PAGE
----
No big deal
Coach Coley not concerned bowlers will be disadvantaged by proposed ICC rule changeTuesday, June 02, 2020
BY SANJAY MYERS
JAMAICA'S senior cricket team coach, Andre Coley says a ban on the use of saliva to polish balls is unlikely to be the game changer that some are expecting.
The International Cricket Council (ICC) recently announced that a committee convened to review guidelines to mitigate exposure of the novel coronavirus — which causes the COVID-19 disease — had recommended the prohibition of using saliva on the ball. The ICC added that using sweat to shine the ball will be allowed since, based on medical advice, it is unlikely the virus can be transmitted in that way.
The recommendations are to be presented to a committee of ICC chief executives this month for approval.
Players on the fielding team shine one side of a cricket ball while the opposite is left to deteriorate through natural wear and tear. This process helps bowlers to swing the ball in the air, especially as it gets more worn.
Some have suggested that the proposed change will be disadvantageous to bowlers, especially in cooler conditions which are less prone to cause sweating.
“I don't think it's going to make much of a difference, actually, because I don't know that there's a high percentage of bowlers who do it [use saliva],” Coley told the Jamaica Observer.
“I think more bowlers use the stuff on the skin, stuff on the forehead and sweat from the forearm; so I think it's something players should be able to transition to. We use a lot of sunscreen [creams] these days and using the sweat to shine the ball is also a practice over the years,” the Jamaica Scorpions head coach noted.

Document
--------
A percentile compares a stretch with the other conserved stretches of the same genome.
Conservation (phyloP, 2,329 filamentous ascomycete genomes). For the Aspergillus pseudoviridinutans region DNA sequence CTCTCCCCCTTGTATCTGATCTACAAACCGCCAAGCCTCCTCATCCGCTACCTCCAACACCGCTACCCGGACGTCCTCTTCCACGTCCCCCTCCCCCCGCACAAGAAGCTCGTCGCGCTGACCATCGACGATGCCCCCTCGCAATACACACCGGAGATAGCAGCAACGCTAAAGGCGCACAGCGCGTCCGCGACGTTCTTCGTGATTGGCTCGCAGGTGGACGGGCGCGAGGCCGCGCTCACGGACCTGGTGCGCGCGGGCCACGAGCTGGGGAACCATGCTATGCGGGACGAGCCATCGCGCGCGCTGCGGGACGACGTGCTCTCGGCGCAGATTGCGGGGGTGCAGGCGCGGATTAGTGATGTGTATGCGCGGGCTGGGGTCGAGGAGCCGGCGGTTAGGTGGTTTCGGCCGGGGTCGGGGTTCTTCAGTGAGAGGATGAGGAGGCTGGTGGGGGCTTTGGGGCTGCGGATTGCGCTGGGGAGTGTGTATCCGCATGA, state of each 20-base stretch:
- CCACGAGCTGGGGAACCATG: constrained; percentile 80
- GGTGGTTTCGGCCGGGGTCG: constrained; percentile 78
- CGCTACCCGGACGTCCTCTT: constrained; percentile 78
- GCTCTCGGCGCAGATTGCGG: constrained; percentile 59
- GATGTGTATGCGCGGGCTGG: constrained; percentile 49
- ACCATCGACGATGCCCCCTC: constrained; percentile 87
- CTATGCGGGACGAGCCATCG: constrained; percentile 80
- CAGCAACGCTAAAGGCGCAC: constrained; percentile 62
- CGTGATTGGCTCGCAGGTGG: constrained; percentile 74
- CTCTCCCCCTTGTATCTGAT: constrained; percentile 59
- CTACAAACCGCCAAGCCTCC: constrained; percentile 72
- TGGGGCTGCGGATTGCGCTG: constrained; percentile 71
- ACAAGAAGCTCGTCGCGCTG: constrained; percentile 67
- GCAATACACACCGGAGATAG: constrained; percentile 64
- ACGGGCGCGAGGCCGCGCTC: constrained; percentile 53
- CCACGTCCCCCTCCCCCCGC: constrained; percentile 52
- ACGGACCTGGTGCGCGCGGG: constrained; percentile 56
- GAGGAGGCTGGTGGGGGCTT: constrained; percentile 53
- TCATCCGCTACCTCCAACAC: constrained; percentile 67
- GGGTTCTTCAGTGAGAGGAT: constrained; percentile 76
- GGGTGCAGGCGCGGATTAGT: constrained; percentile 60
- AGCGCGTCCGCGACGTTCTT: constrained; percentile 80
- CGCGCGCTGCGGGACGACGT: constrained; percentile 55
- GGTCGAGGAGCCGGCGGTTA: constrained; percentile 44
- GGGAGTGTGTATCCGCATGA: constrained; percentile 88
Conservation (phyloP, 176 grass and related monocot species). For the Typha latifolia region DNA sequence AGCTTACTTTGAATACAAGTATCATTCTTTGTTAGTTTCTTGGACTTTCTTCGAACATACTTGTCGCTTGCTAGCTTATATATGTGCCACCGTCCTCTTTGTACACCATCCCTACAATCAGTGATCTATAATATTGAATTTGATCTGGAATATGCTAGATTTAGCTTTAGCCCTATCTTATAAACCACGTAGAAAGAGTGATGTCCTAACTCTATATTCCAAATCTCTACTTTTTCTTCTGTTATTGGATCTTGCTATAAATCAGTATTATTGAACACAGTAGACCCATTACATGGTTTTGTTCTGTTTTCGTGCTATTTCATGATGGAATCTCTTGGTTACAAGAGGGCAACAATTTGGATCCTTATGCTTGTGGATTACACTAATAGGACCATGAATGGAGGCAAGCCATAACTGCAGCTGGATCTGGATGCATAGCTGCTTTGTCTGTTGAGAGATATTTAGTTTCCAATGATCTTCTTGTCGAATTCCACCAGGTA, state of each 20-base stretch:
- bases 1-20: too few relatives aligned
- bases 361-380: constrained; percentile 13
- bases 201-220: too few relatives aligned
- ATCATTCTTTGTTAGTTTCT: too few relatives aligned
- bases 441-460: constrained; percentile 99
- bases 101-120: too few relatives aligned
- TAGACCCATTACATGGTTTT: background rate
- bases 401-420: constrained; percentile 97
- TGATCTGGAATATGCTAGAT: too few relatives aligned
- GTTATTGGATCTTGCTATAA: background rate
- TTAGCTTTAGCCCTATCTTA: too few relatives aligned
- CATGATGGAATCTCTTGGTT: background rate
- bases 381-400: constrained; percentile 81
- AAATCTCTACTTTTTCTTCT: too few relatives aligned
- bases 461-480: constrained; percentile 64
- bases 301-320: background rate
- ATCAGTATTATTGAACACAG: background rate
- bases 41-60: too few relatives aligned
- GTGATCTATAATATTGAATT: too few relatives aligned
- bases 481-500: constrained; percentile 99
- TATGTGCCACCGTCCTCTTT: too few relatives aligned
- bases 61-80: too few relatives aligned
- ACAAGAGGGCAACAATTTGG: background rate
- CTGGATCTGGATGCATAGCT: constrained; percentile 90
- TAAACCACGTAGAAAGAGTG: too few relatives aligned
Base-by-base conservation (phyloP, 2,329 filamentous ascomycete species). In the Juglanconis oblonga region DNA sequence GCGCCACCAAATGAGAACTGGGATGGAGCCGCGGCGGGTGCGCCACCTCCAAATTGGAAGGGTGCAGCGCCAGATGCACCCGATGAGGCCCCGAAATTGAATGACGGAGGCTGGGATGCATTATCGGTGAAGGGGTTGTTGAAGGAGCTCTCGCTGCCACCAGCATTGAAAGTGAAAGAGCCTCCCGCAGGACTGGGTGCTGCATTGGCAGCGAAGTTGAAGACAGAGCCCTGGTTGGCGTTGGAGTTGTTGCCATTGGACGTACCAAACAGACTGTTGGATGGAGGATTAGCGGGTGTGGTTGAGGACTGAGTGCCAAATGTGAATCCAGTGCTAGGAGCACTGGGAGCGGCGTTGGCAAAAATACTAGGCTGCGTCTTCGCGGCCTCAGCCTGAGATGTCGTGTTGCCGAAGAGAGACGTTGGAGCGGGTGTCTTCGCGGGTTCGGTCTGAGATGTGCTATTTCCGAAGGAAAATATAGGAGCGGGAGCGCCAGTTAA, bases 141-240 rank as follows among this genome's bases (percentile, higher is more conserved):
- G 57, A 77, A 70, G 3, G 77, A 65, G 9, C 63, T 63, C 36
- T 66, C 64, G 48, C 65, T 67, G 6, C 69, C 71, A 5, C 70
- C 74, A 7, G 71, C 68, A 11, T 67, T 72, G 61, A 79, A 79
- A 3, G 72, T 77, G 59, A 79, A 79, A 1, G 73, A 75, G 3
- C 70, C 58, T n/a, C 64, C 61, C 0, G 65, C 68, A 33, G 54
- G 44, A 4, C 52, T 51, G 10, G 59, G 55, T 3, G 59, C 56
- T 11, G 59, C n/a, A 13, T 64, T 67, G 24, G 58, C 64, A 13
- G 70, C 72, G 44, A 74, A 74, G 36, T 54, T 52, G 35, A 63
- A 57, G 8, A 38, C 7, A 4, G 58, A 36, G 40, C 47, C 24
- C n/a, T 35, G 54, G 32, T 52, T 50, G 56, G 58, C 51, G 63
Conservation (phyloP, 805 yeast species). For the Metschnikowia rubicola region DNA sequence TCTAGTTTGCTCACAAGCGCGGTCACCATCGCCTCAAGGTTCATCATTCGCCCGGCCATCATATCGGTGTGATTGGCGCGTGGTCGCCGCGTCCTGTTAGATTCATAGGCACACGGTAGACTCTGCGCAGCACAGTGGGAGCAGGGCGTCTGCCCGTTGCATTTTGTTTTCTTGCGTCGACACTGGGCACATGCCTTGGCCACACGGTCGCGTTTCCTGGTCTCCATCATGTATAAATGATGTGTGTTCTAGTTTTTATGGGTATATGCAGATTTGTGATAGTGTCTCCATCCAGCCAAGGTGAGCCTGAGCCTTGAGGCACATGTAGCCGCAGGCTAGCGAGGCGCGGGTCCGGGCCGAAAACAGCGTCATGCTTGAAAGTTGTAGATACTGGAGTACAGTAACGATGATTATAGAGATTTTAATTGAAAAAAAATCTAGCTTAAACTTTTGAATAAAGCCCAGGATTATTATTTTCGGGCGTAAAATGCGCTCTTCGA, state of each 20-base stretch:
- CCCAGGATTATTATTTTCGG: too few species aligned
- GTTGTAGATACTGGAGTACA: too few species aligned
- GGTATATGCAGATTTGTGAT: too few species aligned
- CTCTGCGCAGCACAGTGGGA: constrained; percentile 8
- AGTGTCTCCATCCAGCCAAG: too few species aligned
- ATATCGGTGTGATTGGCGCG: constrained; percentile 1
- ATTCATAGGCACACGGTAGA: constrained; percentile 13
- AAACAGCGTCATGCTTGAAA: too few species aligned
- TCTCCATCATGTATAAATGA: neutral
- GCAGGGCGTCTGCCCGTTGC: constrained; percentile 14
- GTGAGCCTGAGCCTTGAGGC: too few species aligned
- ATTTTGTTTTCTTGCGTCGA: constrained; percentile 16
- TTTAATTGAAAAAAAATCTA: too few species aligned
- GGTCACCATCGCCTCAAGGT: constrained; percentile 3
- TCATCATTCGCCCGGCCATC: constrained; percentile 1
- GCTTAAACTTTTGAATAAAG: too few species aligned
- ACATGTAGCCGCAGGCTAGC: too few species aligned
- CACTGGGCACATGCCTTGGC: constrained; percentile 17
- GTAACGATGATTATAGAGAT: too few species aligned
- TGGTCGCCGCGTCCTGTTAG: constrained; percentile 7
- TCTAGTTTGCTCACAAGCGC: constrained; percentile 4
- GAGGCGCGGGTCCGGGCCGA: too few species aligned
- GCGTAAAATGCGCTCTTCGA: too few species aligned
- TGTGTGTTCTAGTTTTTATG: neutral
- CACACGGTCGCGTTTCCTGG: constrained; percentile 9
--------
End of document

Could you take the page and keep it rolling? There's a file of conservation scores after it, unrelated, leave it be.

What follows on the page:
Current ICC laws forbid the use of artificial substances to alter the ball, but the skin creams that some players use mingled with sweat have been known to boost moisture for shining the ball.
Some cricket equipment manufacturers are also exploring the use of a wax applicator to shine cricket balls without saliva or sweat. Any such implementation would require the ICC's approval, with match officials likely overseeing the process.
Dr Akshai Mansingh, a member of the ICC medical advisory panel which was consulted by the cricket committee, emphasised that the ban on saliva is not a permanent measure.
“There are two things that are happening in parallel. Firstly, the ban will probably be lifted once the public health risk has been negated, and that is really when coronavirus dies down to the extent that it is not a public health risk — God [alone] knows when that is going to be.
“On the other hand there are companies like Kookaburra who are developing a balm to use on the ball instead of using body fluids. So, you can see where the cricket companies are looking at alternatives,” Jamaican-based Mansingh, a sports medicine physician and Cricket West Indies (CWI) board director, told the Observer.
He added: “I think in the future you're gonna find the practice of using body fluids reduced, and using other substances which can perhaps keep the shine or keep the smoothness on one side [become common]. It's a race between which one is going to happen first, and the saliva story, I think, is going to be there as long as COVID-19 is there.”
Jamaica and West Indies batsman Jermaine Blackwood said it might be hard to break the habit, but he noted that protecting the health of players is paramount.
“As a kid I always used saliva on the cricket ball, so it will take a time for players to adjust to that. But, I think we just have to find a different way to shine the ball. But the [move to ban using] saliva on the ball is really good. It's all about keeping the players [safe] first and that is one [good] step the ICC is taking,” the 28-year-old cricketer said.
To date, COVID-19 disease has reportedly caused close to 380,000 deaths worldwide.
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